The History of Wandsworth Common


Is "Constable Hobbs, 216 D" John's father?
(Click on image to enlarge)

Bell's Weekly Messenger — Saturday 05 March 1859



On Saturday morning, between and two o'clock, fire, causing the loss of six lives, occurred the residence of Mr. J.R. Reeves, eating-house-keeper, No. SW, Great Janiesstrcot, Marylebone.

Mr. Reeves closed his shop, about eleven o'clock on Friday night, leaving, it was supposed, on his retiring to rest, everything secure. At the time stated, Hobbs, No. 216 D, saw smoke rushing out between the window shutters. He immediately raised an alarm, and messengers were sent for the fire-escapes and engines. Among the inmates of the house were Mr. Reeves, his wife, who is close to her confinement ; Mary Wayland, the assistant cook and Mary Goody, aged woman, engaged as nurse to Mrs. Reeves. Scarcely had the alarm been given when Mr. Reeves and his family appeared at the front windows of the upper floor, with the nurse and c.M.k, imploring help, as all hope of escape was cut off from below. Some persons who had assembled procured a ladder, but it was found too short. The cook, however, by the aid of her master reached the upper spoke, and got to the ground. The smoke was coming through the windows at which the remainder of the family were raising the most piteous cries, when their hopes of relief were excited by the arrival of the fire-escapes, under the charge of Hall and Horne. Two of the children were got down in safety, and constable Hobbs had gone up, and had secured Mrs. Reeves and one of the children, when some person broke open the street-door, thereby at once giving vent to the air, which drove the flames with tremendous force through the shop shutters and first-floor windows. The result was to set fire to the escape on which the poor fellow Hobbs was, with Mrs. Reeves and one of her children in his arms, burning him so that he was forced to let his hold, and he fell with his burden to the ground with a frightful crash. The poor fellow was picked up almost insensible, and on raising him it was found that the thigh of one leg and the ankle of the other were broken. The child was also insensible. Mrs. Reeves was taken to the residence of Mr. Newport, baker, and was attended by Mr. Robinson, a surgeon.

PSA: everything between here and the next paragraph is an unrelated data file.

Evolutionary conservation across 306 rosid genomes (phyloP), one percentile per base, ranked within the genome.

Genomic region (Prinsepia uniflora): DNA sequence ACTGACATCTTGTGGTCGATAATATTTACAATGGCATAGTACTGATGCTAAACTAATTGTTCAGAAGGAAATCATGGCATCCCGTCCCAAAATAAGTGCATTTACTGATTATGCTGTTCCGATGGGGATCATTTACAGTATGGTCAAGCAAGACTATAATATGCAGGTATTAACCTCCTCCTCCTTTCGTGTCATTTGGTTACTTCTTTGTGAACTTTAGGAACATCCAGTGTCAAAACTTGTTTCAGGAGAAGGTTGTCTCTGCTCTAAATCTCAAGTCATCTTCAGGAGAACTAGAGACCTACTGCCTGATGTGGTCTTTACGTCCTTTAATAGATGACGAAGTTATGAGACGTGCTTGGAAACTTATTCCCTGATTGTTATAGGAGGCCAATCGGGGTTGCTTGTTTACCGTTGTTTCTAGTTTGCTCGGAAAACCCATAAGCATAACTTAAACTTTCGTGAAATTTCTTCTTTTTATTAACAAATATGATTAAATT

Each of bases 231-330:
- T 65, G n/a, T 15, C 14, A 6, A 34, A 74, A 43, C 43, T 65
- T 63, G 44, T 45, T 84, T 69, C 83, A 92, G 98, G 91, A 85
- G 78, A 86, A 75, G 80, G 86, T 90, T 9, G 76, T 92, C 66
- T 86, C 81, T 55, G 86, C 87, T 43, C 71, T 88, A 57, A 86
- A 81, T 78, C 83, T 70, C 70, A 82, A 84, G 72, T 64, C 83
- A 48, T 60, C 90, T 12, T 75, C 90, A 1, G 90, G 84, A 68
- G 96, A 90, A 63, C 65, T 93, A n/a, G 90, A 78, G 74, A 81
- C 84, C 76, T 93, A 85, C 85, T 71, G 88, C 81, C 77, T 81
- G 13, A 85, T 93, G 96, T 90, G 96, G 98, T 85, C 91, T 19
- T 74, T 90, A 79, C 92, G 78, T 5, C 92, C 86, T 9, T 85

By this time a vast concourse of people had assembled, and amongst the number two "ladies" in a cab, who, notwithstanding the frightful occurrence they had just witnessed, and an earnest appeal to them for the use of the vehicle to take the sufferers to St. Mary's Hospital, most inhumanly refused, when the enraged bystanders summarily ejected them.

While this scene was going on below, a still more hairowing and painful one was proceeding above. Some of Mr. Reeves's children had already disappeared from the windows, no doubt from the effects of suffocation, when escape-inspector Horne, finding it impossible to plant his escape in front of the now blazing building, placed it against the adjoining house, and having unshipped his short ladder, reached the roof, in the hope of rescuing Mr. Reeves and the other persons still clinging in the deepest agony and suspense to the front of the window. He had just completed his preparations, when a loud crash was heard the* flooring had given way, and the unfortunate man, the aged nurse, and two of the children, were plunged into the midst of the flames. The exertions of the firemen wore then directed towards saving the surrounding property and cooling the ruins of Mr. Reeves's house, with the view of saving the bodies from utter destruction. It was not until nearly eight o'clock on Saturday morning that the ruins were sufficiently cool to insure examination with safety. At that time Tozer and other firemen succeeded in discovering the remains of five persons in a frightfully charred condition. Shells were procured, and they were removed to the infirmary of Marylebono Workhouse.